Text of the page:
National Cabinet has failed to reach consensus on an Agricultural Worker Movement Code.
Five out of eight states and territories supported the code, but Queensland, Western Australia and Tasmania did not.
A national code would have allowed workers to move across all state borders relatively freely, in the same way that truck drivers have been able to.
The failure to reach agreement means workers will continue to be impeded in crossing some state borders, causing concerns in sectors like grain growing and horticulture about how crops will get harvested.
South Australia, New South Wales and Victoria are expected to apply the code to their shared borders, but it is not yet clear when it will come into effect.
Prime Minister Scott Morrison said Queensland, Western Australia and Tasmania would monitor how the code worked in those states.
National Farmers’ Federation disappointed
The code was initially proposed by the National Farmers’ Federation.
Its chief executive, Tony Mahar, said today’s announcement was good news but it was disappointing that Queensland had not backed the code.
“The adoption by five states and territories is a step in the right direction and we want to make sure we continue working to get it adopted across the country,” he said.
Mr Mahar said the code needed to be enacted as soon as possible.
“We haven’t seen any final details of the code, but we hope that it’s prescriptive enough to allow some certainty to industry and to really make sure that it’s enacted at the state borders,” he said.
Mr Mahar said governments still needed to develop proposals to allow international agricultural workers into the country.
“We’re encouraged by the fact that a plane landed in Darwin this week with workers from Vanuatu, so we want other states to look at those measures,” he said.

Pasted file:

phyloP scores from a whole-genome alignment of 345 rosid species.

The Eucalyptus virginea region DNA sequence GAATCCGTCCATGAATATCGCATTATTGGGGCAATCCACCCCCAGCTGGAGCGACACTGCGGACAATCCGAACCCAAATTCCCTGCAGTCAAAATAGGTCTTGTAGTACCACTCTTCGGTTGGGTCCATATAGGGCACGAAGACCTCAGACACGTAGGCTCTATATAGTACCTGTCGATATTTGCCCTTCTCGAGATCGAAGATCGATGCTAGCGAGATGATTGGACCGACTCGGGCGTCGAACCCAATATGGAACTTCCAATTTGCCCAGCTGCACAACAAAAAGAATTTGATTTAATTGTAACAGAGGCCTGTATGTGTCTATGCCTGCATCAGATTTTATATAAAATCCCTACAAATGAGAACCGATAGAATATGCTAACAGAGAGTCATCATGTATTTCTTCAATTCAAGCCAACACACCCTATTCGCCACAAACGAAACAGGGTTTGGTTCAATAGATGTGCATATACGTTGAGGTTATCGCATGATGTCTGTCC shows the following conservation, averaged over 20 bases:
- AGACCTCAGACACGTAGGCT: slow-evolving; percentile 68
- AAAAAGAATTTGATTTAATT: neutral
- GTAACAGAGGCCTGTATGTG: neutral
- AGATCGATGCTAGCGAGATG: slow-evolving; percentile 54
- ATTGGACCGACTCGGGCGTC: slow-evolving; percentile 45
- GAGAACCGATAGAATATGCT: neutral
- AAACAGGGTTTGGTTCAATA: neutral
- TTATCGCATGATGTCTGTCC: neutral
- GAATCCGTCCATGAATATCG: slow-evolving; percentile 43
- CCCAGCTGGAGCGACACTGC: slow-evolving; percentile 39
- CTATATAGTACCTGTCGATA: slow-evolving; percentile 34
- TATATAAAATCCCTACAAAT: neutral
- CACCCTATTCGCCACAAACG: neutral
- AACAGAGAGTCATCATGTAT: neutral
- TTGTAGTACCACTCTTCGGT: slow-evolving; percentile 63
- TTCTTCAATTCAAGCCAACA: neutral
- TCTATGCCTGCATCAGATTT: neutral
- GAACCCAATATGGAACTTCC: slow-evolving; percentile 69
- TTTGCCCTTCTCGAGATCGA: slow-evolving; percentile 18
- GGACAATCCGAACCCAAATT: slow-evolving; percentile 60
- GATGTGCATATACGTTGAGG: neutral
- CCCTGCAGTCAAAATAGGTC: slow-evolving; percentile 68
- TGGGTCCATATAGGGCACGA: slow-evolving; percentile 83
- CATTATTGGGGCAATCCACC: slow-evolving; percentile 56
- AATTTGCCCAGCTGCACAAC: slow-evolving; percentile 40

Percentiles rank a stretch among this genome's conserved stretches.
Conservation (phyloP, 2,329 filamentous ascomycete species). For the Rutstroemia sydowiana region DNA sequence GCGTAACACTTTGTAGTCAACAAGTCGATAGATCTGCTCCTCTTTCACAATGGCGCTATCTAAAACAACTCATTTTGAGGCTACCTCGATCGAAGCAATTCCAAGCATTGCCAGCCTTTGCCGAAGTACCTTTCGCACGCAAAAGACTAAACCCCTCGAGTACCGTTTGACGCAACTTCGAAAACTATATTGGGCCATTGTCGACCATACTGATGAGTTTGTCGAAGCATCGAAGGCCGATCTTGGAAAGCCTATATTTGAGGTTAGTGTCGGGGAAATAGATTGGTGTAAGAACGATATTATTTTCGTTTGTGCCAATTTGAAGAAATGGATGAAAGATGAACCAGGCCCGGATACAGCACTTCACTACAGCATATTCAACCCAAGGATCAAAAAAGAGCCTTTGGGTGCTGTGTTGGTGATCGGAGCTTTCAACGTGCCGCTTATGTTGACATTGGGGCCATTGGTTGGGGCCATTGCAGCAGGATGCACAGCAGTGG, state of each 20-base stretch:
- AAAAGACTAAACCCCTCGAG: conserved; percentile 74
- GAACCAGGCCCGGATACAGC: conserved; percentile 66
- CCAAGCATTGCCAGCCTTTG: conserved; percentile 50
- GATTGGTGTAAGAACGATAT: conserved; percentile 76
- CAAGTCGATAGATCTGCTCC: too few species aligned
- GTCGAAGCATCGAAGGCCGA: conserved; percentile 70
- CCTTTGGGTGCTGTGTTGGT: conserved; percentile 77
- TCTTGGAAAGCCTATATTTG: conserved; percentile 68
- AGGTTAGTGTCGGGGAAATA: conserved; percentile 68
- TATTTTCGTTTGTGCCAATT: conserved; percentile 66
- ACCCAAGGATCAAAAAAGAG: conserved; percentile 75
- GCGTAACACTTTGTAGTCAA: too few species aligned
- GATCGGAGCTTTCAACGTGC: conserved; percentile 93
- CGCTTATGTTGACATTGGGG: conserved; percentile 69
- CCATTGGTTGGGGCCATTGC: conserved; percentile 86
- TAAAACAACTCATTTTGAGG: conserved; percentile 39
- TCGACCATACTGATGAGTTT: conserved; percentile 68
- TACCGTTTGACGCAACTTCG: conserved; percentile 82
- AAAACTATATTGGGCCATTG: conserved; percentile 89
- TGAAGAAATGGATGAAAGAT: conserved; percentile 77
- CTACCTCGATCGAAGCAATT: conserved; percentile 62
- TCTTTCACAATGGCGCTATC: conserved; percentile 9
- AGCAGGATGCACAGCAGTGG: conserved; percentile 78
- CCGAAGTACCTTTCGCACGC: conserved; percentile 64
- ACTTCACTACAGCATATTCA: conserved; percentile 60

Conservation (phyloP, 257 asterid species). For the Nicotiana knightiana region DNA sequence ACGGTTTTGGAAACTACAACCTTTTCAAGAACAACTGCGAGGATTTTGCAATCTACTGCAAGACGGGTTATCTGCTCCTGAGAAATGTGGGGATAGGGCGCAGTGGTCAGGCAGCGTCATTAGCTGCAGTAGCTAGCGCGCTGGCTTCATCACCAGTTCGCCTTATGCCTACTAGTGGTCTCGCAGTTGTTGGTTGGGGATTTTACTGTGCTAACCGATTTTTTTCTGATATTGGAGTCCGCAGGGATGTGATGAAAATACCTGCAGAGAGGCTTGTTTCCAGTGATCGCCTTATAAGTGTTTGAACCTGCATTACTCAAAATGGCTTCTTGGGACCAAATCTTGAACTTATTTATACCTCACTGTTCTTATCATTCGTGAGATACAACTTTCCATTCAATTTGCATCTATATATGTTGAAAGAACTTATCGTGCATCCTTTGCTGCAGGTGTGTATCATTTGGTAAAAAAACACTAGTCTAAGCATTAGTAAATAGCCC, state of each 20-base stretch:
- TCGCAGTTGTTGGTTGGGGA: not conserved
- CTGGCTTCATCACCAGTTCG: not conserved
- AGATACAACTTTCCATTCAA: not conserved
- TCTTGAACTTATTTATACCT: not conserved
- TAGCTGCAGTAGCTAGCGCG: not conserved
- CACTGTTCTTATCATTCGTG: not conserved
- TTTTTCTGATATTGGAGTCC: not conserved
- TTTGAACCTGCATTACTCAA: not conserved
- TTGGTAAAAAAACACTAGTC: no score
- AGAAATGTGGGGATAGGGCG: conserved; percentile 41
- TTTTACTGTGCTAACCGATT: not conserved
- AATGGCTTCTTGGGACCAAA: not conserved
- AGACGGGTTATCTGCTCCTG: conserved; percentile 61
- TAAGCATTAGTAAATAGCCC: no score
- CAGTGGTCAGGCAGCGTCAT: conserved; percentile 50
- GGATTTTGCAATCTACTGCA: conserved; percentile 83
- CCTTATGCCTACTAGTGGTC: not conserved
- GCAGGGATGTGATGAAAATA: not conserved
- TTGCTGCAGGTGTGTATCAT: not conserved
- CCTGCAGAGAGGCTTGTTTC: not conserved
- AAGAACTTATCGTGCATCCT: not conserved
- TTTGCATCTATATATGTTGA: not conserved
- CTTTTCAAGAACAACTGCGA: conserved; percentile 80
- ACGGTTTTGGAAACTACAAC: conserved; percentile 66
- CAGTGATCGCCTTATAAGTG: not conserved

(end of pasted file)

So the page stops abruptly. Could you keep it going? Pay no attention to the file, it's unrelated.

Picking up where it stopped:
Fruit and veg could be left unpicked
Tyson Cattle, national public affairs manager at AUSVEG, said Queensland’s opposition to the code would weigh heavily on the minds of farmers.
“The longer this drags on, the harder it is for our growers and our workers,” he said.
“Do they have the confidence that they’ll have the workers they need, and if they don’t have that confidence, do they make the decision to plough it back into the ground or leave it unpicked?”
Questions remain for contractors
Leigh Burke, a contract harvester based in central Victoria, is preparing to send his workers to southern Queensland.
He said today’s announcement was “better than nothing”, but he was disappointed Queensland had not “come to the party”.
“This is a pretty important job that we’ve got in front of us and we need to be able to move around,” Mr Burke said.
Mr Burke said it was extremely time-consuming navigating changing border restrictions.
“It’s all new to us and at the moment we’re pretty busy getting machines ready to go north, so trying to find the time to put toward this is really difficult.”
‘We’re not criminals’
Border community farmer Lucy Tink has been severely affected by the restrictions — she lives with her family in Victoria at North Serviceton, but their properties straddle roughly five kilometres of the South Australian/Victorian border.
“Daily we travel to South Australia for farming purposes,” she said.
The Tinks deliver their grain to a mill in Bordertown and Ms Tink said more flexibility for agricultural workers crossing the border would be “lovely” ahead of harvest.
“My husband Matthew is really, really stressed about harvest,” she said.
Ms Tink said the constant police presence at borders has especially been difficult.
“We’re finding we can’t go to a paddock with a tractor … my husband has been out spraying today, and he is being asked where he’s going,” she said.
“We’d just like to feel like we’re not criminals.”